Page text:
Business process re-engineering may not be much fun to go through. But it could be the necessary leap companies have to take to survive.
In an era dominated by change, from the blurring of traditional class-of-trade distinctions to the implementation of the industry's Efficient Consumer Response initiative, companies are being forced to re-evaluate and reshape their organizational structure and how they operate.
"The steel industry, the auto industry, banking, insurance -- they've all had their turns [at this] in the last 15 or 20 years, and now it's our turn," said Bill May, vice president of management information
systems at Spartan Stores, Grand Rapids, Mich.
Re-engineering is a "must-do" for the supermarket industry today, he said. "You have to keep constantly changing. It's all driven by competition, and survival is the goal. The minute you rest on your laurels, people will drop back again, so you have to keep thinking about how to reinvent yourself."
Robert Stauth, chairman, president and chief executive officer of Fleming Cos., Oklahoma City, firmly agreed. "The reason it's important is because of the pressure to lower the cost of goods delivered, which is greater on the wholesaler now than it has ever been before.
"We have to try to keep our customers viable as they compete against alternate formats and well-capitalized chains. So we are taking a different look at how we do what we do. It's a matter of survival, quite honestly," he said.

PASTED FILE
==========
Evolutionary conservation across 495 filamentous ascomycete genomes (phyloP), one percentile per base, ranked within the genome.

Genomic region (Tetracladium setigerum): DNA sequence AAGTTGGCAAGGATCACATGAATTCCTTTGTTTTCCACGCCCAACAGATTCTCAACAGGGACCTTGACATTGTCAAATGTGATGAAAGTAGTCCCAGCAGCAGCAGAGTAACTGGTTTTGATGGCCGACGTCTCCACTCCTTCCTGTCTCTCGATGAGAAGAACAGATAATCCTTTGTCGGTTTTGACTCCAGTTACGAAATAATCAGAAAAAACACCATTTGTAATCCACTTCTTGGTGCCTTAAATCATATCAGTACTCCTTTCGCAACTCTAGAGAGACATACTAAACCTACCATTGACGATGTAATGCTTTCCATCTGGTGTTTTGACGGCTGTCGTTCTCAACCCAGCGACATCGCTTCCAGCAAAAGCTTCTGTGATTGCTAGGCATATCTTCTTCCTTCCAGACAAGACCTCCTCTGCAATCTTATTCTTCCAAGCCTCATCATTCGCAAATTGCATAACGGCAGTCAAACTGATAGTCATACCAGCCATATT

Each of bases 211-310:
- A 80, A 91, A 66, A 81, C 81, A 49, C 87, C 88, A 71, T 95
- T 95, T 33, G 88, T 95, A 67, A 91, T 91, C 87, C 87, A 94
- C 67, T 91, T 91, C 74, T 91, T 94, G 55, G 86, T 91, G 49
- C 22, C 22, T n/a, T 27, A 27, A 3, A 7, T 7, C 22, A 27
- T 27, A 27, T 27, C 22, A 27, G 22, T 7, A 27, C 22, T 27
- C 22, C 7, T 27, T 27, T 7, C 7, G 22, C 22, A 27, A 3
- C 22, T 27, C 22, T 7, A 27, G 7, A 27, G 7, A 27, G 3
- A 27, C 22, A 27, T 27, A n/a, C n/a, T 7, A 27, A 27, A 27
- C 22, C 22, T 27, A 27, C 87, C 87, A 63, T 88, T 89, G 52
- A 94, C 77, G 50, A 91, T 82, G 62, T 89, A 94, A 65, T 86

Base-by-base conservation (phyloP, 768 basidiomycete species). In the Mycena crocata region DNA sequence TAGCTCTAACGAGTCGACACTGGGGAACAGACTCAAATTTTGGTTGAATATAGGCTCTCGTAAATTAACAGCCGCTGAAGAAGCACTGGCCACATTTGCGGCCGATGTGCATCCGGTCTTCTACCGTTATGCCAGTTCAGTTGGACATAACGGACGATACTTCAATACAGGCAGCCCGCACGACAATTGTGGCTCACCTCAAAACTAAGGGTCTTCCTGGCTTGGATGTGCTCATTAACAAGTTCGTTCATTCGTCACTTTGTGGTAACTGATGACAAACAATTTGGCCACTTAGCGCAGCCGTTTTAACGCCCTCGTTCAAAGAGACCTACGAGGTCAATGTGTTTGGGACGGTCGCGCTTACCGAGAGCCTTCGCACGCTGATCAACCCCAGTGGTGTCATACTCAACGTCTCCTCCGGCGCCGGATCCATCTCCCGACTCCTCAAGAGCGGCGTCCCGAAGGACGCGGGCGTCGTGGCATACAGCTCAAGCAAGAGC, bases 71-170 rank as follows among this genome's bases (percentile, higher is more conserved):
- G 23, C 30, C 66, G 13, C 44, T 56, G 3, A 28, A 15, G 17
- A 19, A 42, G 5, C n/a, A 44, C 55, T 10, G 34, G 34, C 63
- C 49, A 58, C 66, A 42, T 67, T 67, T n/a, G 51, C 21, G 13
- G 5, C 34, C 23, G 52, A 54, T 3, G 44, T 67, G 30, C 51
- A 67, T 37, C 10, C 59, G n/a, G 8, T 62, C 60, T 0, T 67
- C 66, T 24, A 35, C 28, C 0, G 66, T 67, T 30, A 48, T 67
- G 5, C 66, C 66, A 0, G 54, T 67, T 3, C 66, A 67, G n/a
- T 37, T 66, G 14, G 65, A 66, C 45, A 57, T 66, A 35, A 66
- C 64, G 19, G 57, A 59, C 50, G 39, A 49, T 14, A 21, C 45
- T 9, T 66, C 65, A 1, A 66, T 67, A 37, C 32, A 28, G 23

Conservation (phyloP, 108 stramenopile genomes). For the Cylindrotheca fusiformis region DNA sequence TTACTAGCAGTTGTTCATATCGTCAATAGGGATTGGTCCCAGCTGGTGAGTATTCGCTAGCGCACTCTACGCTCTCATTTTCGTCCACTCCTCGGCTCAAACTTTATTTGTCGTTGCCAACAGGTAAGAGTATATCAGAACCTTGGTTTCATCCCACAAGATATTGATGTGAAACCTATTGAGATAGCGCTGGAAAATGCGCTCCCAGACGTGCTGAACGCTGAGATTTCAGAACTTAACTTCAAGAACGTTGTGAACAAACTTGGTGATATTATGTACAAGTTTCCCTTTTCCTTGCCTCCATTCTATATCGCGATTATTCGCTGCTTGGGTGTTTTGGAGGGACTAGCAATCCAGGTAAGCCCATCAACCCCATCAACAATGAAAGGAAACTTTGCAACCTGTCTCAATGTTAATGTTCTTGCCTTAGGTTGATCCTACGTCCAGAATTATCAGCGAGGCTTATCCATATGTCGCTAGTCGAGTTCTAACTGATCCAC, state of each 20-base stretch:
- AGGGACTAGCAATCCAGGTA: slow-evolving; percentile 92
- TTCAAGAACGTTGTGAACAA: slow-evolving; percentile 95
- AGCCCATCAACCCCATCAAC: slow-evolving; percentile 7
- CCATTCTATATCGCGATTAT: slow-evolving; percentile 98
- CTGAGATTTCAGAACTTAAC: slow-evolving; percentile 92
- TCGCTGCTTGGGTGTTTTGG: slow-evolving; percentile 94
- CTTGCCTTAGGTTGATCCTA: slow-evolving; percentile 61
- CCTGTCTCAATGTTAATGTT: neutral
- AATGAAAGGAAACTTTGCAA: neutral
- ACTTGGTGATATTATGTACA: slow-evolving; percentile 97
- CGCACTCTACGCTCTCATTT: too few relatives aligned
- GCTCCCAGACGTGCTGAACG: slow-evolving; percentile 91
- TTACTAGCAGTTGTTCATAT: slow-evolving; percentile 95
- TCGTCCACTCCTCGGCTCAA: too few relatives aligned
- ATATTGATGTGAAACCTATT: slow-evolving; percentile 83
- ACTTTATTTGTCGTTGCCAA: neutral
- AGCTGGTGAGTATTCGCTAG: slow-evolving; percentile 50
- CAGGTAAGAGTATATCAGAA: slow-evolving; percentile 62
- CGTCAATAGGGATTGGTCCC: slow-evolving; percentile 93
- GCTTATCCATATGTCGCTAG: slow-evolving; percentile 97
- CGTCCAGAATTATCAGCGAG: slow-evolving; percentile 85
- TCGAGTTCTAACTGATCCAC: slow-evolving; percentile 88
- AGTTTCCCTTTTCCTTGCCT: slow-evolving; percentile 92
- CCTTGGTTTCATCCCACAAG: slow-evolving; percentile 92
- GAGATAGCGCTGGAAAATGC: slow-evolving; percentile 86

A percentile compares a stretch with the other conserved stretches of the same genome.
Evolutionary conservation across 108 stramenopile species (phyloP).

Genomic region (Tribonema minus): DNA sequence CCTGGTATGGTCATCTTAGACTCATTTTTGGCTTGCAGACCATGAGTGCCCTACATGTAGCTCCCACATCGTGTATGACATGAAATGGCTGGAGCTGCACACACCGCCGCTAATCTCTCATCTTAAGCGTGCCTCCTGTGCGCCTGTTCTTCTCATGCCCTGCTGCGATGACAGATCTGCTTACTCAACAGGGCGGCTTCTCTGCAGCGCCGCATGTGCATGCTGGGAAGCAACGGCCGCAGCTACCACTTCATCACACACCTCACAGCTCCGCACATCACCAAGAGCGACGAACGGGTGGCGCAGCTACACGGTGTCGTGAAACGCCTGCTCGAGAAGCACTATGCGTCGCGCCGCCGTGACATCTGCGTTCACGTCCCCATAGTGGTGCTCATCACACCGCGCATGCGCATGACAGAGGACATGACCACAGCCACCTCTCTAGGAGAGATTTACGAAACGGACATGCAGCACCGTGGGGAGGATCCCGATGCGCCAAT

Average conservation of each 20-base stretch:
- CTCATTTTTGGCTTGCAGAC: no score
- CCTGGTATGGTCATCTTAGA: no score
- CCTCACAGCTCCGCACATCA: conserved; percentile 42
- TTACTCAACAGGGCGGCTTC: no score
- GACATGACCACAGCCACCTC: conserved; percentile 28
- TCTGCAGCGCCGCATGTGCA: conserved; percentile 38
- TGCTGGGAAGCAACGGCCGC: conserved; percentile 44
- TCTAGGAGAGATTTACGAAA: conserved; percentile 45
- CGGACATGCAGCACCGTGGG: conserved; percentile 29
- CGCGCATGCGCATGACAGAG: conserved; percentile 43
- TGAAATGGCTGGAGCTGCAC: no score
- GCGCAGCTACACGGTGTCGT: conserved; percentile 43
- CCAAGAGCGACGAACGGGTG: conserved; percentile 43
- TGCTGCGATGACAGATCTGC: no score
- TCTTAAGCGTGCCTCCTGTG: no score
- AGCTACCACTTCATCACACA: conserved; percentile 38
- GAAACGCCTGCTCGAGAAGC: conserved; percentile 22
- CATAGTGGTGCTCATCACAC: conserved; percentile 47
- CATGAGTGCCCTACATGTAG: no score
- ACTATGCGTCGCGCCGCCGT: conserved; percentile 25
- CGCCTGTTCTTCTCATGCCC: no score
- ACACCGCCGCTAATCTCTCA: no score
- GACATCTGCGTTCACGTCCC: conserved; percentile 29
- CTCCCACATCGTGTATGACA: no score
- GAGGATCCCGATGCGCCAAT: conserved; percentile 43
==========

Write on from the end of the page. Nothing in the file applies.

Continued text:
The chief benefit of business process re-engineering at Fleming, according to Stauth, is "eliminating layers of bureaucracy and fiefdoms so we can focus on our customers." Fleming's cultural mind-set now is concentrated on efficiency, he said.
Although the competitive forces prompting companies to undertake the internal restructuring process known as business process re-engineering is affecting all segments of the industry, wholesalers, in particular, face some of the greatest and most immediate pressures to alter their business operations.
Under the industry's far-reaching ECR initiatives -- projected to slice $30 billion in costs from the distribution pipeline -- massive changes in how products are shipped, stored and otherwise handled could have a thunderous impact the wholesaler's role in the industry.
Further, wholesalers are facing a potentially serious threat from third-party operators seeking to set up their own information-driven cross-docking networks, outside of the conventional wholesaler-distribution structure.
But wholesalers are fighting back, with business process re-engineering often the first step that must be taken. Here are the steps and plans two of the leading wholesalers are taking in the area to meet the food retailing challenges in today's fast-paced industry.